As athletes, or really anyone who exercises, well knows, to build muscle you have to break down what you already have. And that can hurt—especially since some studies have suggested stretching does nothing to prevent soreness in the week following a hard workout.
But there is something that can: food. We talked with local health fitness specialist and dietitian Rebecca Scritchfield about the best foods (and drinks) to fight next-day aches.
Why: Your body needs to replace the sugars it loses while working out, especially if you train every day. “It’s all about timing,” says Scritchfield. “After a workout, your muscles are going to soak up all that sugar like sponge.” Then there’s the bonus of the drink’s protein, which muscles need to rebuild.
Also try: chocolate soymilk fortified with extra vitamins and minerals to simulate cow’s milk
MONTMORENCY TART CHERRIES
Why: The antioxidants responsible for these cherries’ famous deep red color have also been shown to reduce muscle inflammation and speed up recovery. “These cherries have more antioxidants than any other food,” says Scritchfield.
Why: It’s all about essential fatty acids, such as omega-3s. Studies have shown that omega-3s can lessen inflammation caused by exercise. Because chia seeds don’t need to be ground before use like flax, another great source of the fatty acid, you can throw them straight into smoothies, oatmeal, and yogurt before your workout to “prefuel your recovery,” says Scritchfield.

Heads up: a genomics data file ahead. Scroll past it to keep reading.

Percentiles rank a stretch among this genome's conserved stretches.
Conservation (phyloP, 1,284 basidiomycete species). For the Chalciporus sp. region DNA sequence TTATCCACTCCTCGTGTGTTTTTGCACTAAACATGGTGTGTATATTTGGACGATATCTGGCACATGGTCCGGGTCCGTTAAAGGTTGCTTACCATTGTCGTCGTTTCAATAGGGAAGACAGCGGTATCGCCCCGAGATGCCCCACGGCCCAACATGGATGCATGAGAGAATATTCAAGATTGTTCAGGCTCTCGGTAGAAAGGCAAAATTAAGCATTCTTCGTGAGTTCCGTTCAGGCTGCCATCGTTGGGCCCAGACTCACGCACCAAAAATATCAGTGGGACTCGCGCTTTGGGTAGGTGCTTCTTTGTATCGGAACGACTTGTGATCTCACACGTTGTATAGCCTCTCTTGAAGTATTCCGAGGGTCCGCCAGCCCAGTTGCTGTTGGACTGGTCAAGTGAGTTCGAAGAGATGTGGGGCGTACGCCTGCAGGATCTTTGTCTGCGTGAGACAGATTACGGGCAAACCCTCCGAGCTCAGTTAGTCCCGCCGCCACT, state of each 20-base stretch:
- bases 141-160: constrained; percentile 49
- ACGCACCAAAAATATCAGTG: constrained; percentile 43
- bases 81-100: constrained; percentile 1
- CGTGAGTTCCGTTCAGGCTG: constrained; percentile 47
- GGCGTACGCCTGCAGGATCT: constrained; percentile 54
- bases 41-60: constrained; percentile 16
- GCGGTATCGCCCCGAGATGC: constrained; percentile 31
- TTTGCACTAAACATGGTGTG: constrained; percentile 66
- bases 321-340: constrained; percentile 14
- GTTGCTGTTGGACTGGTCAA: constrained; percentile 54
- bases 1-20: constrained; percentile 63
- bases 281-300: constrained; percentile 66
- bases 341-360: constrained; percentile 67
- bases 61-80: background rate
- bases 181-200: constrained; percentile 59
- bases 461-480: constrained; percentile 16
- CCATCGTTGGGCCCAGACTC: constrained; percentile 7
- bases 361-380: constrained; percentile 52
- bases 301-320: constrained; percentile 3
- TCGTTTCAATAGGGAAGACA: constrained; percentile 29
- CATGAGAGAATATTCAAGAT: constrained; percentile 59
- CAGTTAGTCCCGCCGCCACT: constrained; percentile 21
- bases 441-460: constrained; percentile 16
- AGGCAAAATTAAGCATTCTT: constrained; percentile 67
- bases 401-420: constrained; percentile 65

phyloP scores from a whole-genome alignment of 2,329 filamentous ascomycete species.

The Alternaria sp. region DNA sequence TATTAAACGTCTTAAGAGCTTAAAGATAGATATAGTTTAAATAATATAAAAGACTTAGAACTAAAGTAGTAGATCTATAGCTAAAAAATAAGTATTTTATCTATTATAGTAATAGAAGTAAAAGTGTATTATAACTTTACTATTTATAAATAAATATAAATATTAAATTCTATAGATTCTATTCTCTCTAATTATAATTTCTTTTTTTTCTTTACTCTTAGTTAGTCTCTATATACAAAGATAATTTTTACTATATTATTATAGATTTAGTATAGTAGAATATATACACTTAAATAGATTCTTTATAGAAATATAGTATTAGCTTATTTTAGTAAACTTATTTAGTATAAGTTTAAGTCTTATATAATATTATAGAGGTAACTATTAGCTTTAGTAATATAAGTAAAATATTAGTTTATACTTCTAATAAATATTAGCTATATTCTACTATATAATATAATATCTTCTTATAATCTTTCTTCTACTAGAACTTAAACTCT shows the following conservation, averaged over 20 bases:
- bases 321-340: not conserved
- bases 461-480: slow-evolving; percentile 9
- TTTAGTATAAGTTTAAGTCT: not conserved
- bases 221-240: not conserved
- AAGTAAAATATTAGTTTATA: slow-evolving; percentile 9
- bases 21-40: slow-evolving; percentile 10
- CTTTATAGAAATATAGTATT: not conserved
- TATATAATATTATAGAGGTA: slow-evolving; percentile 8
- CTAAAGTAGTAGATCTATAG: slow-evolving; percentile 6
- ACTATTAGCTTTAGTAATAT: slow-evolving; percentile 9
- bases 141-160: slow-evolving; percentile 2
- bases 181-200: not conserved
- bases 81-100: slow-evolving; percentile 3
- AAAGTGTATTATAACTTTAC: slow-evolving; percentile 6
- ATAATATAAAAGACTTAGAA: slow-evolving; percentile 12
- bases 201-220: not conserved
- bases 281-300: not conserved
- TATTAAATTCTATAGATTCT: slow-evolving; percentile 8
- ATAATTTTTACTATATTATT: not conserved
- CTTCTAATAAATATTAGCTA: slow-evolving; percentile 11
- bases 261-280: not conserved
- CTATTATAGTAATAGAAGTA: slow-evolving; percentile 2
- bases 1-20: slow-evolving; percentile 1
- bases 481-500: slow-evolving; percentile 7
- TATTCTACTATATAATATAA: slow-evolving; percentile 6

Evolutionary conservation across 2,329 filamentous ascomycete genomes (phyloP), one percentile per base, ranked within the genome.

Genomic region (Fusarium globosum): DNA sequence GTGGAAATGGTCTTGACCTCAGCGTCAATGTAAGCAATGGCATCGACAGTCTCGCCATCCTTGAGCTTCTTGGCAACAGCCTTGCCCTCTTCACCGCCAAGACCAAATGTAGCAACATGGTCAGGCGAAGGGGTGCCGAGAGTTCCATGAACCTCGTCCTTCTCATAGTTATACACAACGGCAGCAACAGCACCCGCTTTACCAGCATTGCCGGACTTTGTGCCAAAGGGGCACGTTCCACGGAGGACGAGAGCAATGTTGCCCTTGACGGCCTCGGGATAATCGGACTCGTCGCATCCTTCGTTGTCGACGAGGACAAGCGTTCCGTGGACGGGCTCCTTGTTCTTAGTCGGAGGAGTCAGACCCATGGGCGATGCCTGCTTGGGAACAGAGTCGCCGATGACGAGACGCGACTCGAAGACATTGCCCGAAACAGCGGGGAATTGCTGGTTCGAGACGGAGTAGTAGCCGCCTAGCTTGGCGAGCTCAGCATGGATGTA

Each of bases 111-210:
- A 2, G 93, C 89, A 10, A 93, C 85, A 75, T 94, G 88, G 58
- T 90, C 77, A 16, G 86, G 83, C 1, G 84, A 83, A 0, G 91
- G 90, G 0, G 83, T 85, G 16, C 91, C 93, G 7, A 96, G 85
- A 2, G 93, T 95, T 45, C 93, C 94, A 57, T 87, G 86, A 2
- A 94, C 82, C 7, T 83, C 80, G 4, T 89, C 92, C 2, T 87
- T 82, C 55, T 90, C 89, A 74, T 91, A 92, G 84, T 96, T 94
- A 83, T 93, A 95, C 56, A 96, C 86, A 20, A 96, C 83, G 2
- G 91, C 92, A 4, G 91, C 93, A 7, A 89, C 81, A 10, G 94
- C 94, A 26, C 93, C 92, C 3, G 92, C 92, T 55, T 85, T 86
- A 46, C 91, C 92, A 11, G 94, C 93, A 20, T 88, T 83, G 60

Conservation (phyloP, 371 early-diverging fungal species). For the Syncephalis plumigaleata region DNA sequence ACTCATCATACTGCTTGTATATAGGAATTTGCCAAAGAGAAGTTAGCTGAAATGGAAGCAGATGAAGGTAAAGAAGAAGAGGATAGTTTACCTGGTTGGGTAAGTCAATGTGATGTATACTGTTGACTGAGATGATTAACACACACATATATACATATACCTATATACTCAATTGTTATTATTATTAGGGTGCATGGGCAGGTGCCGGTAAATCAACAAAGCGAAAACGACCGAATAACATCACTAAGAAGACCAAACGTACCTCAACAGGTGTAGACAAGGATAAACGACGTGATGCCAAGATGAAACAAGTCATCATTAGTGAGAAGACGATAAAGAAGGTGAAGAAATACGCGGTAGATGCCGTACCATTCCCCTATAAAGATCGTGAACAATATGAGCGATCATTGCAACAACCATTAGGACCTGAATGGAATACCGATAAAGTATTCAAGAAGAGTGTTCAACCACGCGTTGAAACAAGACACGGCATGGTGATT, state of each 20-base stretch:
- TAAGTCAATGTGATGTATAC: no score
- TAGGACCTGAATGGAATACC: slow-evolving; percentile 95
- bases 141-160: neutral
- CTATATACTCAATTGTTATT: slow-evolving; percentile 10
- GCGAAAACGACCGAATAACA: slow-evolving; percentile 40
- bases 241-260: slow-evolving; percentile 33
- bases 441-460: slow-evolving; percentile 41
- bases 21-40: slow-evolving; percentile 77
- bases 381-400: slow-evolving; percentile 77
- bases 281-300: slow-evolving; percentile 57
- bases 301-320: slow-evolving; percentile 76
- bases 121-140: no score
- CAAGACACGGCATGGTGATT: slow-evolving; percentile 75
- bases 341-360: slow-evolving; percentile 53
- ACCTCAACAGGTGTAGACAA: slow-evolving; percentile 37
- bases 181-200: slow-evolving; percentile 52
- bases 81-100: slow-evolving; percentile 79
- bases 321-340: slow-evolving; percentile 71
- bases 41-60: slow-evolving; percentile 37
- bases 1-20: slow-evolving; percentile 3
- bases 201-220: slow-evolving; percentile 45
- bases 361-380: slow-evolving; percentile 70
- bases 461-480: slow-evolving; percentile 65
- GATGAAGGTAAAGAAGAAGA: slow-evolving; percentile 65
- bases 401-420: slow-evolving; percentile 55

Also try: salmon, tuna, and walnuts
Why: This South American superfood is packed with protein to help rebuild muscle. But unlike most grains, quinoa is a “complete protein” like whey, meaning it has the amino acids your body needs. In fact, its nutritional value has been compared to dried whole milk.
Why: Research has shown that octacosanol, a chemical that can be found in oats, may improve how your body uses oxygen. “Oxygen is important to preventing post-workout soreness because it helps rid the body of lactic acid buildup,” says Scritchfield.
Why: Vitamin C is a powerful antioxidant, and a single red pepper actually has more of it than an orange. “It’s a double whammy. Not only are antioxidants anti-inflammatory, but they also boost your immunity,” says Scritchfield.
Also try: pineapples and oranges
Photographs courtesy of Flickr users Muffet, little blue hen, amandabhslater, William Ismael, emmadiscovery, and net_efekt.